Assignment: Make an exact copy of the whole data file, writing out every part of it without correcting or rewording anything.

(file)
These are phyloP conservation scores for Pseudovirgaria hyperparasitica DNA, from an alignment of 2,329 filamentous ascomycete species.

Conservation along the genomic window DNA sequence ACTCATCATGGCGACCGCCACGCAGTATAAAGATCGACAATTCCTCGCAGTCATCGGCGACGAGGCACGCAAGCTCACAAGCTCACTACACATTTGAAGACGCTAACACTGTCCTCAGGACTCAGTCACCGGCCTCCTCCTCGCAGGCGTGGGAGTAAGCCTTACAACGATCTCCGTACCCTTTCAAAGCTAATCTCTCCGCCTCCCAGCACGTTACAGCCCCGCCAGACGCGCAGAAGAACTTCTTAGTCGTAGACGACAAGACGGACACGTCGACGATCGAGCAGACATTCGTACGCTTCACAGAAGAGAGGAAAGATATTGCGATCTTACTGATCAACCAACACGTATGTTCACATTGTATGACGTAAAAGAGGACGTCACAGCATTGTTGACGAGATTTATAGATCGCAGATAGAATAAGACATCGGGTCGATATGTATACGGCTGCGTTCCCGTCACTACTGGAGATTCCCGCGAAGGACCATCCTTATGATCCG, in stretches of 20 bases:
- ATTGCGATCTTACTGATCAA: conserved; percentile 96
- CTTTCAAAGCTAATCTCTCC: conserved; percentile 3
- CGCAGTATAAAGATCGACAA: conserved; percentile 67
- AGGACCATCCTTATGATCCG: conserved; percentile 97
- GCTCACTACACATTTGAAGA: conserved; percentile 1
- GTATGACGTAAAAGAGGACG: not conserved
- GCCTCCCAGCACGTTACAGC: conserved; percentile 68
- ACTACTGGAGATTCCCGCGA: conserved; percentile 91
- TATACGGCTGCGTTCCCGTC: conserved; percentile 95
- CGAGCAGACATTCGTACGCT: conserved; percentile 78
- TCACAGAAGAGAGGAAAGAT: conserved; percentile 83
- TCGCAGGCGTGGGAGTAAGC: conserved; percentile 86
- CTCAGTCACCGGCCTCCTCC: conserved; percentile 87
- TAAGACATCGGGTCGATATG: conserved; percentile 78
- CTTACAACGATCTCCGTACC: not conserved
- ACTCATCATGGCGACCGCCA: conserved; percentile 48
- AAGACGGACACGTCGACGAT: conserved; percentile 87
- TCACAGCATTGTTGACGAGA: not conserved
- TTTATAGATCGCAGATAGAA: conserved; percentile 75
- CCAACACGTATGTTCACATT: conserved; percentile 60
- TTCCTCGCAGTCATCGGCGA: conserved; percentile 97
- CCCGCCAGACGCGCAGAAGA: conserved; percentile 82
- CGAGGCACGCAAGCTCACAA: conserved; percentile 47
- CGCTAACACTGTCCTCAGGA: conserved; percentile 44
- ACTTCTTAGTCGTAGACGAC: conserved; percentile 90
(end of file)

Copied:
These are phyloP conservation scores for Pseudovirgaria hyperparasitica DNA, from an alignment of 2,329 filamentous ascomycete species.

Conservation along the genomic window DNA sequence ACTCATCATGGCGACCGCCACGCAGTATAAAGATCGACAATTCCTCGCAGTCATCGGCGACGAGGCACGCAAGCTCACAAGCTCACTACACATTTGAAGACGCTAACACTGTCCTCAGGACTCAGTCACCGGCCTCCTCCTCGCAGGCGTGGGAGTAAGCCTTACAACGATCTCCGTACCCTTTCAAAGCTAATCTCTCCGCCTCCCAGCACGTTACAGCCCCGCCAGACGCGCAGAAGAACTTCTTAGTCGTAGACGACAAGACGGACACGTCGACGATCGAGCAGACATTCGTACGCTTCACAGAAGAGAGGAAAGATATTGCGATCTTACTGATCAACCAACACGTATGTTCACATTGTATGACGTAAAAGAGGACGTCACAGCATTGTTGACGAGATTTATAGATCGCAGATAGAATAAGACATCGGGTCGATATGTATACGGCTGCGTTCCCGTCACTACTGGAGATTCCCGCGAAGGACCATCCTTATGATCCG, in stretches of 20 bases:
- ATTGCGATCTTACTGATCAA: conserved; percentile 96
- CTTTCAAAGCTAATCTCTCC: conserved; percentile 3
- CGCAGTATAAAGATCGACAA: conserved; percentile 67
- AGGACCATCCTTATGATCCG: conserved; percentile 97
- GCTCACTACACATTTGAAGA: conserved; percentile 1
- GTATGACGTAAAAGAGGACG: not conserved
- GCCTCCCAGCACGTTACAGC: conserved; percentile 68
- ACTACTGGAGATTCCCGCGA: conserved; percentile 91
- TATACGGCTGCGTTCCCGTC: conserved; percentile 95
- CGAGCAGACATTCGTACGCT: conserved; percentile 78
- TCACAGAAGAGAGGAAAGAT: conserved; percentile 83
- TCGCAGGCGTGGGAGTAAGC: conserved; percentile 86
- CTCAGTCACCGGCCTCCTCC: conserved; percentile 87
- TAAGACATCGGGTCGATATG: conserved; percentile 78
- CTTACAACGATCTCCGTACC: not conserved
- ACTCATCATGGCGACCGCCA: conserved; percentile 48
- AAGACGGACACGTCGACGAT: conserved; percentile 87
- TCACAGCATTGTTGACGAGA: not conserved
- TTTATAGATCGCAGATAGAA: conserved; percentile 75
- CCAACACGTATGTTCACATT: conserved; percentile 60
- TTCCTCGCAGTCATCGGCGA: conserved; percentile 97
- CCCGCCAGACGCGCAGAAGA: conserved; percentile 82
- CGAGGCACGCAAGCTCACAA: conserved; percentile 47
- CGCTAACACTGTCCTCAGGA: conserved; percentile 44
- ACTTCTTAGTCGTAGACGAC: conserved; percentile 90